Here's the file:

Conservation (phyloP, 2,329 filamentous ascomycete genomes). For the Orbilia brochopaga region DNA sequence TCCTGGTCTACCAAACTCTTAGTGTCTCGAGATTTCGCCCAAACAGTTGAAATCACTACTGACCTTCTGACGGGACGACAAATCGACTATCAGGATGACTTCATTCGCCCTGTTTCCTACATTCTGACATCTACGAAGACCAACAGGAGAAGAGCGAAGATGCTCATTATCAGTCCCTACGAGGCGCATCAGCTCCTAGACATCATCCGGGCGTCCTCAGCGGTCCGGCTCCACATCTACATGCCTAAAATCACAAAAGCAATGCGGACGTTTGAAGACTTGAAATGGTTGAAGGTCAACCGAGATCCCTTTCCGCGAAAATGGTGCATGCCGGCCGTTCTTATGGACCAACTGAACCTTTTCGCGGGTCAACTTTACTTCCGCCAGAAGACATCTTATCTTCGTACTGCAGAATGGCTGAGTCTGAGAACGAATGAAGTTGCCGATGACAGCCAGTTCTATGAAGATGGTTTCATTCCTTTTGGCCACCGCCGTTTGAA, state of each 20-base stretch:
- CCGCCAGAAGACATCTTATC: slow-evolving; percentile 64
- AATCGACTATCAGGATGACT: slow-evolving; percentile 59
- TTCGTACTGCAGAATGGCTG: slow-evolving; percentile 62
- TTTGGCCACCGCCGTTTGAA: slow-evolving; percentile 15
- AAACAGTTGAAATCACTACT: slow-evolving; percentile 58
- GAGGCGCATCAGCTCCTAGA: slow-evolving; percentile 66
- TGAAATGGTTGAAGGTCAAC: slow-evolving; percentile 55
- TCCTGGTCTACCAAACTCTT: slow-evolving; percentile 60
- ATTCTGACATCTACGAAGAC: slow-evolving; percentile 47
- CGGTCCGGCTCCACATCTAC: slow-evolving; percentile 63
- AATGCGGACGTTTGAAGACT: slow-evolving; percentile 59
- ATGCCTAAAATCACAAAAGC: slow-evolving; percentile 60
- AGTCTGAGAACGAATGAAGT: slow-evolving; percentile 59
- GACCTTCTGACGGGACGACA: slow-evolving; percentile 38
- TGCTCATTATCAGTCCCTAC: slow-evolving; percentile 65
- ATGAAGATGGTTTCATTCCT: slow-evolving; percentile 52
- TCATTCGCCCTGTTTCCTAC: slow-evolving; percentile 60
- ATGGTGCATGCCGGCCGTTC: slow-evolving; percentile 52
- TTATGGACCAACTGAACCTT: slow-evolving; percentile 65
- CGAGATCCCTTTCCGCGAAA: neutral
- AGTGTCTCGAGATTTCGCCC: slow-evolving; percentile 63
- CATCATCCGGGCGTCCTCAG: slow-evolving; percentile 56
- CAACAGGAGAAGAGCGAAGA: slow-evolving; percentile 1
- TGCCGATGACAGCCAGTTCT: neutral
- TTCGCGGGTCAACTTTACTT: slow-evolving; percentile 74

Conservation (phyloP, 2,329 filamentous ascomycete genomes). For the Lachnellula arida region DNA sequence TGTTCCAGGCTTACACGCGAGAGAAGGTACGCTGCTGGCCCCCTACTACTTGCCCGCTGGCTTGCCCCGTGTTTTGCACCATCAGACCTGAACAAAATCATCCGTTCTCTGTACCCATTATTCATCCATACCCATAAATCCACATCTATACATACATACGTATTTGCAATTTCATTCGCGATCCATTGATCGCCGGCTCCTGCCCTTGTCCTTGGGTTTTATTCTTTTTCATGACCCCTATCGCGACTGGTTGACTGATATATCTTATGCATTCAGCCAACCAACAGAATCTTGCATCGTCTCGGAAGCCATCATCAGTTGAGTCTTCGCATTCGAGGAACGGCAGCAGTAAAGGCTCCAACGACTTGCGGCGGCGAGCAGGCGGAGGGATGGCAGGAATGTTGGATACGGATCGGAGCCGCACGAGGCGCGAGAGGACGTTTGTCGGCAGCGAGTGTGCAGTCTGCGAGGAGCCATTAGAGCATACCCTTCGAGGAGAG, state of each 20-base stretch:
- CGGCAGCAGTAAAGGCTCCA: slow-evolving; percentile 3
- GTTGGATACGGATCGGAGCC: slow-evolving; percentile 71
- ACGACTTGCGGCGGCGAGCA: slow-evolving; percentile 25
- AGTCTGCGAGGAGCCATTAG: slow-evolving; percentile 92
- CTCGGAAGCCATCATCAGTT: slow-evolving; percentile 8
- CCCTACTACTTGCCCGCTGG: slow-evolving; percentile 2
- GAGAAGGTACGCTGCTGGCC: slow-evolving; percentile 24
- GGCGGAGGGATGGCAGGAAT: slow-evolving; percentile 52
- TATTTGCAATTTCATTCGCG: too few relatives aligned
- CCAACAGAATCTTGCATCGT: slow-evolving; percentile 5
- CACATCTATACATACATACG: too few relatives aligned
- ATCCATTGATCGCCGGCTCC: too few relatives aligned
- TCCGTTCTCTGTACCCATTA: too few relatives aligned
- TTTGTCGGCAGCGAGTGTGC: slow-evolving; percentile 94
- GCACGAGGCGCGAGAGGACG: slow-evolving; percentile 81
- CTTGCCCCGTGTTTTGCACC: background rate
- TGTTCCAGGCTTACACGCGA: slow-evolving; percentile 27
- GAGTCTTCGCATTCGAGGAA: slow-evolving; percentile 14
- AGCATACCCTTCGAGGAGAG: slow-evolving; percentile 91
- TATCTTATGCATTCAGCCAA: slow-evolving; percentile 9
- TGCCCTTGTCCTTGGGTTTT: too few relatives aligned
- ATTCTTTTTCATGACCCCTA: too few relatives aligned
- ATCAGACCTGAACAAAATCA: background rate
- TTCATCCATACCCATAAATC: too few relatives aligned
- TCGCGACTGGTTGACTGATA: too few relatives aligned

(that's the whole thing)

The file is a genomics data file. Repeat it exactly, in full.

Conservation (phyloP, 2,329 filamentous ascomycete genomes). For the Orbilia brochopaga region DNA sequence TCCTGGTCTACCAAACTCTTAGTGTCTCGAGATTTCGCCCAAACAGTTGAAATCACTACTGACCTTCTGACGGGACGACAAATCGACTATCAGGATGACTTCATTCGCCCTGTTTCCTACATTCTGACATCTACGAAGACCAACAGGAGAAGAGCGAAGATGCTCATTATCAGTCCCTACGAGGCGCATCAGCTCCTAGACATCATCCGGGCGTCCTCAGCGGTCCGGCTCCACATCTACATGCCTAAAATCACAAAAGCAATGCGGACGTTTGAAGACTTGAAATGGTTGAAGGTCAACCGAGATCCCTTTCCGCGAAAATGGTGCATGCCGGCCGTTCTTATGGACCAACTGAACCTTTTCGCGGGTCAACTTTACTTCCGCCAGAAGACATCTTATCTTCGTACTGCAGAATGGCTGAGTCTGAGAACGAATGAAGTTGCCGATGACAGCCAGTTCTATGAAGATGGTTTCATTCCTTTTGGCCACCGCCGTTTGAA, state of each 20-base stretch:
- CCGCCAGAAGACATCTTATC: slow-evolving; percentile 64
- AATCGACTATCAGGATGACT: slow-evolving; percentile 59
- TTCGTACTGCAGAATGGCTG: slow-evolving; percentile 62
- TTTGGCCACCGCCGTTTGAA: slow-evolving; percentile 15
- AAACAGTTGAAATCACTACT: slow-evolving; percentile 58
- GAGGCGCATCAGCTCCTAGA: slow-evolving; percentile 66
- TGAAATGGTTGAAGGTCAAC: slow-evolving; percentile 55
- TCCTGGTCTACCAAACTCTT: slow-evolving; percentile 60
- ATTCTGACATCTACGAAGAC: slow-evolving; percentile 47
- CGGTCCGGCTCCACATCTAC: slow-evolving; percentile 63
- AATGCGGACGTTTGAAGACT: slow-evolving; percentile 59
- ATGCCTAAAATCACAAAAGC: slow-evolving; percentile 60
- AGTCTGAGAACGAATGAAGT: slow-evolving; percentile 59
- GACCTTCTGACGGGACGACA: slow-evolving; percentile 38
- TGCTCATTATCAGTCCCTAC: slow-evolving; percentile 65
- ATGAAGATGGTTTCATTCCT: slow-evolving; percentile 52
- TCATTCGCCCTGTTTCCTAC: slow-evolving; percentile 60
- ATGGTGCATGCCGGCCGTTC: slow-evolving; percentile 52
- TTATGGACCAACTGAACCTT: slow-evolving; percentile 65
- CGAGATCCCTTTCCGCGAAA: neutral
- AGTGTCTCGAGATTTCGCCC: slow-evolving; percentile 63
- CATCATCCGGGCGTCCTCAG: slow-evolving; percentile 56
- CAACAGGAGAAGAGCGAAGA: slow-evolving; percentile 1
- TGCCGATGACAGCCAGTTCT: neutral
- TTCGCGGGTCAACTTTACTT: slow-evolving; percentile 74

Conservation (phyloP, 2,329 filamentous ascomycete genomes). For the Lachnellula arida region DNA sequence TGTTCCAGGCTTACACGCGAGAGAAGGTACGCTGCTGGCCCCCTACTACTTGCCCGCTGGCTTGCCCCGTGTTTTGCACCATCAGACCTGAACAAAATCATCCGTTCTCTGTACCCATTATTCATCCATACCCATAAATCCACATCTATACATACATACGTATTTGCAATTTCATTCGCGATCCATTGATCGCCGGCTCCTGCCCTTGTCCTTGGGTTTTATTCTTTTTCATGACCCCTATCGCGACTGGTTGACTGATATATCTTATGCATTCAGCCAACCAACAGAATCTTGCATCGTCTCGGAAGCCATCATCAGTTGAGTCTTCGCATTCGAGGAACGGCAGCAGTAAAGGCTCCAACGACTTGCGGCGGCGAGCAGGCGGAGGGATGGCAGGAATGTTGGATACGGATCGGAGCCGCACGAGGCGCGAGAGGACGTTTGTCGGCAGCGAGTGTGCAGTCTGCGAGGAGCCATTAGAGCATACCCTTCGAGGAGAG, state of each 20-base stretch:
- CGGCAGCAGTAAAGGCTCCA: slow-evolving; percentile 3
- GTTGGATACGGATCGGAGCC: slow-evolving; percentile 71
- ACGACTTGCGGCGGCGAGCA: slow-evolving; percentile 25
- AGTCTGCGAGGAGCCATTAG: slow-evolving; percentile 92
- CTCGGAAGCCATCATCAGTT: slow-evolving; percentile 8
- CCCTACTACTTGCCCGCTGG: slow-evolving; percentile 2
- GAGAAGGTACGCTGCTGGCC: slow-evolving; percentile 24
- GGCGGAGGGATGGCAGGAAT: slow-evolving; percentile 52
- TATTTGCAATTTCATTCGCG: too few relatives aligned
- CCAACAGAATCTTGCATCGT: slow-evolving; percentile 5
- CACATCTATACATACATACG: too few relatives aligned
- ATCCATTGATCGCCGGCTCC: too few relatives aligned
- TCCGTTCTCTGTACCCATTA: too few relatives aligned
- TTTGTCGGCAGCGAGTGTGC: slow-evolving; percentile 94
- GCACGAGGCGCGAGAGGACG: slow-evolving; percentile 81
- CTTGCCCCGTGTTTTGCACC: background rate
- TGTTCCAGGCTTACACGCGA: slow-evolving; percentile 27
- GAGTCTTCGCATTCGAGGAA: slow-evolving; percentile 14
- AGCATACCCTTCGAGGAGAG: slow-evolving; percentile 91
- TATCTTATGCATTCAGCCAA: slow-evolving; percentile 9
- TGCCCTTGTCCTTGGGTTTT: too few relatives aligned
- ATTCTTTTTCATGACCCCTA: too few relatives aligned
- ATCAGACCTGAACAAAATCA: background rate
- TTCATCCATACCCATAAATC: too few relatives aligned
- TCGCGACTGGTTGACTGATA: too few relatives aligned